The messiness of forgiveness

We’ve been discussing the topic of forgiveness during worship at Journey the last three weeks; starting with a message on God forgiving us (July 13), followed by a message about forgiving each other (July 20), and then last night (July 27) we had a guest preacher talk about the messiness of forgiveness. It was an honest talk about a difficult topic, and it was both a sad and hopeful evening. Let me explain.

The guest preacher was Rolf Olson. In case you’re not familiar with Rolf’s story, he is the father of Katherine Olson, the young woman who was murdered last fall while following up an ad she found on craigslist to be a nanny. (If you’d like more info on the story, do a google search for “Katherine Olson” and you’ll find over 1.5 million sites.)

Rolf is lead pastor at Richfield Lutheran in the twin cities, but he’s also a father, a husband and a regular person, so you can imagine that this wasn’t an easy message for him to share. He’s angry about the whole situation – he lost his daughter – and he is not at a nice/clean point where he can confidently say, “I forgive the young man who killed my daughter.” He’s aware that he needs others to help him and his family; not only to pray for them during these difficult times – especially as the case goes to trial in January – but also to continue praying for his daughter’s accused murderer (since he admits this is really hard for them to do right now). Aside from some quotes in the media and things he’s said at his church, Rolf has not spoken publicly about the horrible situation that he and his family have been living in since last fall. This was a big step for he and his family. He did an incredible job and we are thankful he accepted our invitation.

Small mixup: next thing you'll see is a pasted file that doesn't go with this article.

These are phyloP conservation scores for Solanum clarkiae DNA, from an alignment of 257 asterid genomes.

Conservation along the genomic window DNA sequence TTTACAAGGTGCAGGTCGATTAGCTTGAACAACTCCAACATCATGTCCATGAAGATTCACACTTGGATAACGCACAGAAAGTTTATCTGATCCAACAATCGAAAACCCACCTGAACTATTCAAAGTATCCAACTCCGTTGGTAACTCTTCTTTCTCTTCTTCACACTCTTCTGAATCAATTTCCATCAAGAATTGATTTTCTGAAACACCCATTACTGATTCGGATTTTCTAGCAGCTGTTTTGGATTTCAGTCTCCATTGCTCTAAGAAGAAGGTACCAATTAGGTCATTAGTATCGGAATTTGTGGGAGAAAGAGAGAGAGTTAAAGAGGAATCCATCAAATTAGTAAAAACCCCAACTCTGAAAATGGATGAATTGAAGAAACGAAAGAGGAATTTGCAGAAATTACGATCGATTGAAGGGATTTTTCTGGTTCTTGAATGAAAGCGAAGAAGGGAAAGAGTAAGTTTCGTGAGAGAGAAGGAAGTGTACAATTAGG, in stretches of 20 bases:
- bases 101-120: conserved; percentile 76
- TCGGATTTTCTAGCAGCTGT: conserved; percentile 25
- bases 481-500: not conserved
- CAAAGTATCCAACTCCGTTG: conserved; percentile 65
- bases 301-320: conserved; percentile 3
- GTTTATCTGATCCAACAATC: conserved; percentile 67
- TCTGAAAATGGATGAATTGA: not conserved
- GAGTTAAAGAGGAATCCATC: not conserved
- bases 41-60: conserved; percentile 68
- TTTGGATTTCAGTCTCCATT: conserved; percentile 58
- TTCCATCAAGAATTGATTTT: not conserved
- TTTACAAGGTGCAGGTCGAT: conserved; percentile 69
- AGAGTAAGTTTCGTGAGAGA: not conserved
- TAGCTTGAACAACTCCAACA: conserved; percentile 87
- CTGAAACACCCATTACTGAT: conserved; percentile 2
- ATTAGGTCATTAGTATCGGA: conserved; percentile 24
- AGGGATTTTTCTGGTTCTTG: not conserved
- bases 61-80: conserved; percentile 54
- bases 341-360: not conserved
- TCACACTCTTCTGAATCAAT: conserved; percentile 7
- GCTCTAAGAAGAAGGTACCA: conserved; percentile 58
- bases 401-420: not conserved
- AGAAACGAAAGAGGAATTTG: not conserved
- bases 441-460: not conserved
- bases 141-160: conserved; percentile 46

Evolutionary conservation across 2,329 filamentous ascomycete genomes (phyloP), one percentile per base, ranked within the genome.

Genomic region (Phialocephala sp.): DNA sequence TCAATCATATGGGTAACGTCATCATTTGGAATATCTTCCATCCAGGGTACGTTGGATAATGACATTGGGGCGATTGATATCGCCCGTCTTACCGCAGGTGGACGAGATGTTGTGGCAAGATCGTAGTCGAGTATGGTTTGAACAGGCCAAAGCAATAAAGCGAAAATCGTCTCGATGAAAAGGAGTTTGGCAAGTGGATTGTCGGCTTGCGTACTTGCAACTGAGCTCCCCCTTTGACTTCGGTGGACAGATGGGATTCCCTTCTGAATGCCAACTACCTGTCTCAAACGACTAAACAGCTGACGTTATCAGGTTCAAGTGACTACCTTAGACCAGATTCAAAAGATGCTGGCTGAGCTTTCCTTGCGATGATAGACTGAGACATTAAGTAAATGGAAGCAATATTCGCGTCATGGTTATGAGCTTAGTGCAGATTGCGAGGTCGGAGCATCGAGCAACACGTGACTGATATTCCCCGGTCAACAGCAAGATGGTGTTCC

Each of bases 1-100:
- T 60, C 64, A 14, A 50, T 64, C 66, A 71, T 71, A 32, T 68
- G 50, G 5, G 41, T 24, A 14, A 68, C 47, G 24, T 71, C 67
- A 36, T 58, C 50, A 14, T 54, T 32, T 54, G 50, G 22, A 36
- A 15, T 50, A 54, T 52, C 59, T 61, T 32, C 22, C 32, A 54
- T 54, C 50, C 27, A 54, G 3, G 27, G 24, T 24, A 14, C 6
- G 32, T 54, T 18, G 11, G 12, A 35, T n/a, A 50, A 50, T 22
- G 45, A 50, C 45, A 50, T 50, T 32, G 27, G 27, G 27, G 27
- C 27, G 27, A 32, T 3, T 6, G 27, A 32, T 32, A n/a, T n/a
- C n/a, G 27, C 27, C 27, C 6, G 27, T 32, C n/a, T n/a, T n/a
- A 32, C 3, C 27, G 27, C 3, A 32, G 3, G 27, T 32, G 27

For anyone who wasn’t able to be at Journey on Sunday night, here are some ways to hear, read or share the message:

[Personal note: Rolf and my dad were classmates in seminary, and they are still friends today. As Rolf mentions at the beginning of his message, there are a few other family connections between the Jolivettes and Olsons, but that’s the main one that led us to invite him to share a bit of his story at Journey.]

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2 thoughts on “The messiness of forgiveness

  1. I cannot imagine how hard a situation this is for Rolf to deal with. I have not had a chance to read his message but I wonder about the significance of our forgiveness towards others here on earth as it relates to forgiveness from God at the time of judgment. I guess I get this from the following Bible verses:
    Matthew 16:19
    “I will give you the keys of the kingdom of heaven; whatever you bind on earth will be bound in heaven, and whatever you loose on earth will be loosed in heaven.”

    Matthew 18:18
    “I tell you the truth, whatever you bind on earth will be bound in heaven, and whatever you loose on earth will be loosed in heaven.”

  2. I guess I should follow up that those passages talked about the “church” as a part of the means through which forgiveness is given to someone. It makes for an interesting argument when many people understand it as God alone has the power to forgive sins. I think that God invites us into the process through which the church can engage in a healing and forgiving ministry where there is something that we can do as Christians to offer hope to others. And for some Lutherans I guess that would be a hurdle to overcome as it is flirting dangerously close with “works righteousness”…. shame on me! How can I share the forgiveness that comes from God with someone else?? That means I have to do something… aaahhhhhhhh!!!! (I hope you get the sarcasm.)

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